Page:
Note from the blog editor: The notes from the editor had not appeared for a while. Thank you for visiting the blog as always. I had the thought of putting some Dan Savage's writings on this blog for a very long time. It had not been a good fit due to the style of his column writing. He usually does Q&A style on most of his syndicated columns. This article came from a series organized by Forbes magazine regarding the meaning of money. P.S.: For those who know me in person, I started a new job this week. E-mail me or leave a note on the blog to say hi! Enjoy reading!
Note to the image: the book cover of Skipping Towards Gomorrah (Paperback)by Dan Savage
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02.14.06, 12:00 PM ET
Why do beautiful women keep marrying Donald Trump?
Most people--at least most people who aren't billionaires or supermodels--will answer that question with an insult directed at the latest Mrs. Trump. It's an insult that probably can't be printed on this Web site, but it rhymes with "Because she's a bore."
We know why rich men marry beautiful women: for the sex, naturally enough, maybe even the love, as well as the companionship and perhaps the social status that marriage confers on a companion. (Grown men, particularly wealthy ones, can have mistresses, but there's something childish about a billionaire with a girlfriend.)
No one cuts women who marry rich men the same slack. We refuse to believe they honestly find these men attractive--after all, the men they're marrying are usually decades older and long past their looks-good-in-the-light-naked expiration date. Models and actresses who marry obscenely wealthy men, everyone agrees, must be interested in the money alone, and the power and the status it brings. They get through the sex by gritting their teeth or thinking of other, more pleasant things. (Like, say, their new credit limits.)
Maybe I'm filled with the milk of human kindness, or perhaps I have a soft spot for supermodels--I'm a gay man, so I have at least one soft spot for supermodels--but I actually believe that it's possible for a beautiful, young woman to fall in love with an obscenely wealthy older man.
Women are sex objects, the old saying goes, and men are success objects. Women, fairly or unfairly, are judged on their looks, and men, fairly or unfairly, are judged on their money, their power and their status. If Mr. Donald Trump were a dishwasher, it's a safe bet that supermodels would not clamor for the opportunity to be the next Mrs. Trump. But The Donald is rich (although how rich is in dispute), and he's famous and he's powerful. That makes him much more appealing than a dishwasher of similar age, build and comb-over.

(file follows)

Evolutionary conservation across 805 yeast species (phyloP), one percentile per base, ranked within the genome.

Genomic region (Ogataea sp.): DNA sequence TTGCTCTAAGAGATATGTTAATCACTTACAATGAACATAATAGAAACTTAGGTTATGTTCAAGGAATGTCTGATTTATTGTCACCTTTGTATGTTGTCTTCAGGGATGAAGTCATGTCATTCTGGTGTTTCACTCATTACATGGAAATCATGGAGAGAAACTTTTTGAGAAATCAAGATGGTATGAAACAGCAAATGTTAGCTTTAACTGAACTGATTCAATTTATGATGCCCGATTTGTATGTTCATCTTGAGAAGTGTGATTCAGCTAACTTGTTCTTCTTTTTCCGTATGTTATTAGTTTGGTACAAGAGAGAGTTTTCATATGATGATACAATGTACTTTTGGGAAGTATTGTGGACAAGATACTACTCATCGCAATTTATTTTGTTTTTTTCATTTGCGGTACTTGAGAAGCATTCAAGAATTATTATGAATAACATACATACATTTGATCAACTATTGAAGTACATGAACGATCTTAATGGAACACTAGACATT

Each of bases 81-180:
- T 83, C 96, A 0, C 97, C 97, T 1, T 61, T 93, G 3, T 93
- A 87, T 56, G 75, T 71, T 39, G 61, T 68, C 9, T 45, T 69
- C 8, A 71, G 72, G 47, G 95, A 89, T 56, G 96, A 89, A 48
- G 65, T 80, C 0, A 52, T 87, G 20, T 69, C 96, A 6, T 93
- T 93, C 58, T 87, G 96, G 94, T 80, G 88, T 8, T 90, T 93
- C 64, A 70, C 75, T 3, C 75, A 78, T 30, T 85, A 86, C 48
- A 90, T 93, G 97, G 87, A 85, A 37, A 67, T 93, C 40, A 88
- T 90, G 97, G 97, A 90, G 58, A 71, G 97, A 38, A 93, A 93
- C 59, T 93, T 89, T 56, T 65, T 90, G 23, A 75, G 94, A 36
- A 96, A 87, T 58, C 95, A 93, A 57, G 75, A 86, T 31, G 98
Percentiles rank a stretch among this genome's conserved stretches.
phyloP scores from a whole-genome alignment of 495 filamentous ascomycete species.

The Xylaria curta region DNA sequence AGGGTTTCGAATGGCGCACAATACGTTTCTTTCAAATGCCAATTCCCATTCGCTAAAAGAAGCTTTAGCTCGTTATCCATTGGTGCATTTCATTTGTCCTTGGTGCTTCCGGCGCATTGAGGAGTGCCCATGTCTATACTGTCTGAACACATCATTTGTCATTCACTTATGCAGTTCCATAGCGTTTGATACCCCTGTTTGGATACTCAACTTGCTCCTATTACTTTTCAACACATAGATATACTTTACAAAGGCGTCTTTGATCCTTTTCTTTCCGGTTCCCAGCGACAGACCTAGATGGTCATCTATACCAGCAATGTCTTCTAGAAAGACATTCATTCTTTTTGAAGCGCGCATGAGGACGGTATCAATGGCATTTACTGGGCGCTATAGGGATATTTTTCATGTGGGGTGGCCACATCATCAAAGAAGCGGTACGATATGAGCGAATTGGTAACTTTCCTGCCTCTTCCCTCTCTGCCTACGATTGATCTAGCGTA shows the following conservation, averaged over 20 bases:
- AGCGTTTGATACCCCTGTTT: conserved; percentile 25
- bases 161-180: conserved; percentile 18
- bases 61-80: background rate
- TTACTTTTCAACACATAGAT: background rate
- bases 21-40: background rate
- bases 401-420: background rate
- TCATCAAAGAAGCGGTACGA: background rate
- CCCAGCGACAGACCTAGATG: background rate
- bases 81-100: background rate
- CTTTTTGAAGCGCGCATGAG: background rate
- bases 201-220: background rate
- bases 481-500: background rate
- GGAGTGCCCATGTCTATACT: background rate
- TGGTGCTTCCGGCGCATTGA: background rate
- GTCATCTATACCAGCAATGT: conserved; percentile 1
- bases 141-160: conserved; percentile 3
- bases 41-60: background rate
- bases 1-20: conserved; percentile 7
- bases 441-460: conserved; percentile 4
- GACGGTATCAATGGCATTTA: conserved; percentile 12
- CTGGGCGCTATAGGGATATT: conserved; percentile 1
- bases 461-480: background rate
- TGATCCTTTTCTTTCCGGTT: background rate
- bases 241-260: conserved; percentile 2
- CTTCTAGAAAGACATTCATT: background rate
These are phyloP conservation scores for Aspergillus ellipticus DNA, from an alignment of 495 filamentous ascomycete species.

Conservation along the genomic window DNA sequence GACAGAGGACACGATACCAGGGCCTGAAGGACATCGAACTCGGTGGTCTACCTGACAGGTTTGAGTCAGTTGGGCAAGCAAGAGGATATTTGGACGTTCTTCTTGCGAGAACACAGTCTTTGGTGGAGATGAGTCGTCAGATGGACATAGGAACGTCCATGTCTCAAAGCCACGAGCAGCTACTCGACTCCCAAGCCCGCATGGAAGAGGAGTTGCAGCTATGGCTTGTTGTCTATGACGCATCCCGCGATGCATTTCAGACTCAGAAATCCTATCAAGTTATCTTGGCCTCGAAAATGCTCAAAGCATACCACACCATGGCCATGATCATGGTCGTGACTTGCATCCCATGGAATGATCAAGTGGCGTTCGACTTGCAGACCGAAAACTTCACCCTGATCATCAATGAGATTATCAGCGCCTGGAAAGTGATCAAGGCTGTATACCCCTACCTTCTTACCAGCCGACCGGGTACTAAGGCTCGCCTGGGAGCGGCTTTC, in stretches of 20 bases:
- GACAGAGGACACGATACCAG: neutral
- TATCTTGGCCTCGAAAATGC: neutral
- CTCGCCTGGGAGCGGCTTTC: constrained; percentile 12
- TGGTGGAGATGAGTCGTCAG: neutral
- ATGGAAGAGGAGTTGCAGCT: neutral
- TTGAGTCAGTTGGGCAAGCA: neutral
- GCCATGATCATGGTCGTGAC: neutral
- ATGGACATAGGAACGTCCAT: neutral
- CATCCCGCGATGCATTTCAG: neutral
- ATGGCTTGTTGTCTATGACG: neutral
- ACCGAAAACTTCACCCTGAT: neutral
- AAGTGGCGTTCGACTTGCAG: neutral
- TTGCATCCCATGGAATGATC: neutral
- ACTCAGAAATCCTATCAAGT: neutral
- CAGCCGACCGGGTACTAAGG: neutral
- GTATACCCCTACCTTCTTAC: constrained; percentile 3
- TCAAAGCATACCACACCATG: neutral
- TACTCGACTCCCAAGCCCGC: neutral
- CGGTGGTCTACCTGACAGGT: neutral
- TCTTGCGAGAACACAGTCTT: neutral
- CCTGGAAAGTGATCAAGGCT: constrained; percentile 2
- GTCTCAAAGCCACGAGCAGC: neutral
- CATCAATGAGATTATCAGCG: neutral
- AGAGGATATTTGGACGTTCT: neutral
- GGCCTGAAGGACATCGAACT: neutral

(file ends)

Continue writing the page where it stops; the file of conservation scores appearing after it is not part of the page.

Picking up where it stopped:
Is this latest Mrs. Trump in it for the money? Will the next Mrs. Trump be in it for the money? Yes and yes--and you know what? That's OK. And you know what else? That fact doesn't preclude the possibility that Mrs. Trump is also in love with Mr. Trump.
But can a woman fall in love--really, truly, deeply in love--if she was initially attracted to a man for his money? To show how ridiculous that question is, let me alter it just a bit: Can someone fall in love--really, truly, deeply in love--if he was initially attracted to a woman for her legs? No one doubts the answer to the second question is "yes." Physical attraction can bring two people together and, if the pair is emotionally compatible, that initial attraction can lead to a lasting love.
Well, the same goes for money. Like nice legs, a fat portfolio can bring two people together, and then, if they're lucky, that initial attraction can lead to a lasting love.
Insisting that it's simply not possible for a woman to really love a man whose wealth caught her eye is very deeply sexist. Our culture celebrates romantic love and equates physical desirability with sexual prowess and romantic self-worth. This is a male-centric view, an elevation of surface beauty over other qualities. But it's male-ish to say that only the size of a man's pecs or the shape of woman's rear end can inspire a genuine attraction, whereas obscene wealth always and everywhere inspires only money-grubbing gold-digging.
Yes, yes: Wealth can attract money-grubbing gold diggers, but that's not always the case. Determining whether someone who was initially attracted to you for whatever reason--because you've spent the last three years in the gym doing crunches, or because you're Ronald Perelman--is sincerely in love with you for who you are requires emotional insight, the advice of trusted friends and a good pre-nup lawyer.
So let's say a beautiful young woman of modest means falls in love with a rich and powerful older man. Will the love last? Maybe, maybe not. There have been many Mrs. Trumps, and Ronald Perelman is soon to be single again. People fall out of love for all sorts of reasons; whether it was wealth or looks that brought two people together, there's no guarantee that it will last. Wealth, however, does have one thing over looks: beauty fades, interest accrues. This works in billionaires' favor, but not, alas, in the supermodels.
Still, it is possible that this Mrs. Trump is no bore. It's possible that she may very sincerely love Mr. Trump--for richer, if not for poorer. And heck, it's also entirely possible that she will be the last Mrs. Trump.
Dan Savage is the author of "Savage Love," an internationally syndicated sex-advice column. Savage is also the editor of The Stranger, Seattle's weekly newspaper, and his writings have appeared on the op-ed pages of The New York Times, in Travel & Leisure, Salon.com and other publications. He is the author of The Kid, Skipping Toward Gomorrah and The Commitment, which was published in October 2005.
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